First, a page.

Effectively using analytics to mine big data requires more than just the latest technology, according to Kathy Koontz, assistant VP of customer information management for Nationwide ($274 million in Q1 2012 net operating income). While the Columbus, Ohio-based carrier uses an enterprise data warehouse and analytic tools from Teradata to power its data-driven programs, Koontz tells I&T associate editor Nathan Golia, building the skills needed to interpret those analytics and make the data shine required some cultural adjustments within the business.
What spurred Nationwide's investment in advanced analytics capabilities?
Koontz: We have always had within the culture of our organization a focus on serving our members. We recognized that the state of our customer information didn't really allow us to deliver against that in a consistent and scalable way. Nationwide had gone through a period of acquisitions of other companies, leading to some of the data silos that you see when companies go through growth. We recognized that as a risk. So the organization made a significant investment to improve the customer information so we could deliver on our "On Your Side" promise.
What did this require from a technology and systems standpoint?
Koontz: Nationwide has been doing big data for a long time -- in our claims organization, in our pricing organization and in our marketing organization -- prior to this initiative. What this did was create a central hub of customer information to which we could relate that big data, so that we could execute consistently in delivering our differentiated customer experience and in using big data and analytics to guide that. But it was really as much of a business process initiative as it was a tech initiative.
[Keeping the Customer: Analytics Driven Acquisition and Retention]
Can you explain what you mean by that?
Koontz: The real challenge for companies that are looking at some sort of master data management initiative is getting internal organizations that traditionally have been segregated comfortable with the concept of sharing data with others, while at the same time having their ability to share the data constrained because of impacts it might have outside that particular organization. So there was the element of consolidating the info into a single data source, but there was also focus on working with our frontline associates to more appropriately capture that information. That's not tool usage; it's analytic insights that help our customer-facing associates know how they can demonstrate to our customers we know them, we care about them and we are on their side.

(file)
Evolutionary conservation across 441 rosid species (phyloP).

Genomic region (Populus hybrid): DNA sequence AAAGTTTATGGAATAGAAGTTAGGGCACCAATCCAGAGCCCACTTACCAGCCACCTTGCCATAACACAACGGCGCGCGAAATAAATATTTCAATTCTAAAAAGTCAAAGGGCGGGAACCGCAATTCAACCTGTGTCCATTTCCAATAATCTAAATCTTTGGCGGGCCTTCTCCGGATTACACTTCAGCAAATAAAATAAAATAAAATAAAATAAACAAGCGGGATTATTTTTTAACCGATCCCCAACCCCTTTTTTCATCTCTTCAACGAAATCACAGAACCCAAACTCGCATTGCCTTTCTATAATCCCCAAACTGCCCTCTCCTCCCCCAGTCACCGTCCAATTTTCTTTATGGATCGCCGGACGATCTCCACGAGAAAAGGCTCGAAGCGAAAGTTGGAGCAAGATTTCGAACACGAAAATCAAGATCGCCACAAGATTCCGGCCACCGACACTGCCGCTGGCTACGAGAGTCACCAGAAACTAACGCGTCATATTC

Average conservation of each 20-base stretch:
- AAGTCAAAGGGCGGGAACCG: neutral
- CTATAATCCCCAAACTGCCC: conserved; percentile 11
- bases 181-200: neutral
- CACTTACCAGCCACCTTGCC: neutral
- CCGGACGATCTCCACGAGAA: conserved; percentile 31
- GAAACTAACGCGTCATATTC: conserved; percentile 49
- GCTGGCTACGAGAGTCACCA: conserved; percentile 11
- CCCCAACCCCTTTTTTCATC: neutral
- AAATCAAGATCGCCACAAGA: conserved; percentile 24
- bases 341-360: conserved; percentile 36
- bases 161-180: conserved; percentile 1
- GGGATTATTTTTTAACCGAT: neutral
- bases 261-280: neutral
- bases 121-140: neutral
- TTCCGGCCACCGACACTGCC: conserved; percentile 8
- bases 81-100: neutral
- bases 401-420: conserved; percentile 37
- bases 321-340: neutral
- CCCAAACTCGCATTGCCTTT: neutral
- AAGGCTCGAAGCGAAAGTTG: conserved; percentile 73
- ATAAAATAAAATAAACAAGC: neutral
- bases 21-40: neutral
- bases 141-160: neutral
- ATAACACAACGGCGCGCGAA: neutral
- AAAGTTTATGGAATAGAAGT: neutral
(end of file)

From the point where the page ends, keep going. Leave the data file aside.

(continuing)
Was the technology the easy part?
Koontz: I'm not going to say that, but it was a little more straightforward. We have a very experienced leadership team with managing projects that are used for both operational and analytical uses of data. As we were looking at the overall transformational program and where we saw risk to delivering on our organizational objectives, we knew that based on our experience and reading stories of failed projects in the past that not having a focus on change management was an issue. You want to put processes in place to make sure that changes in one area don't introduce risk in another area.
You started this project in 2007. How has the infrastructure prepared you for the current focus on data and analytics?
Koontz: People will have this push for Day One results -- from the first release of the app or the data utility -- without an eye toward the fact that it's going to be maintained over time and the organization can extract more from this data investment to get further competitive advantage. We wanted to ensure that this significant investment the organization made delivered significant long-term and ongoing value.
How do you measure that effectiveness?
Koontz: We're measuring the utilization of those insights within customer interactions. We deliver to our sales and servicing organizations prioritized insights on conversations they should have with our members to drive improved acquisition or retention: "Here are the proactive and reactive conversations you must have with our members to take our 'On Our Side' promise and make it real." It's so we can really understand all this data that we capture about how customers buy and how they interact with our customer service.
Nathan Golia is senior editor of Insurance & Technology. He joined the publication in 2010 as associate editor and covers all aspects of the nexus between insurance and information technology, including mobility, distribution, core systems, customer interaction, and risk ... View Full Bio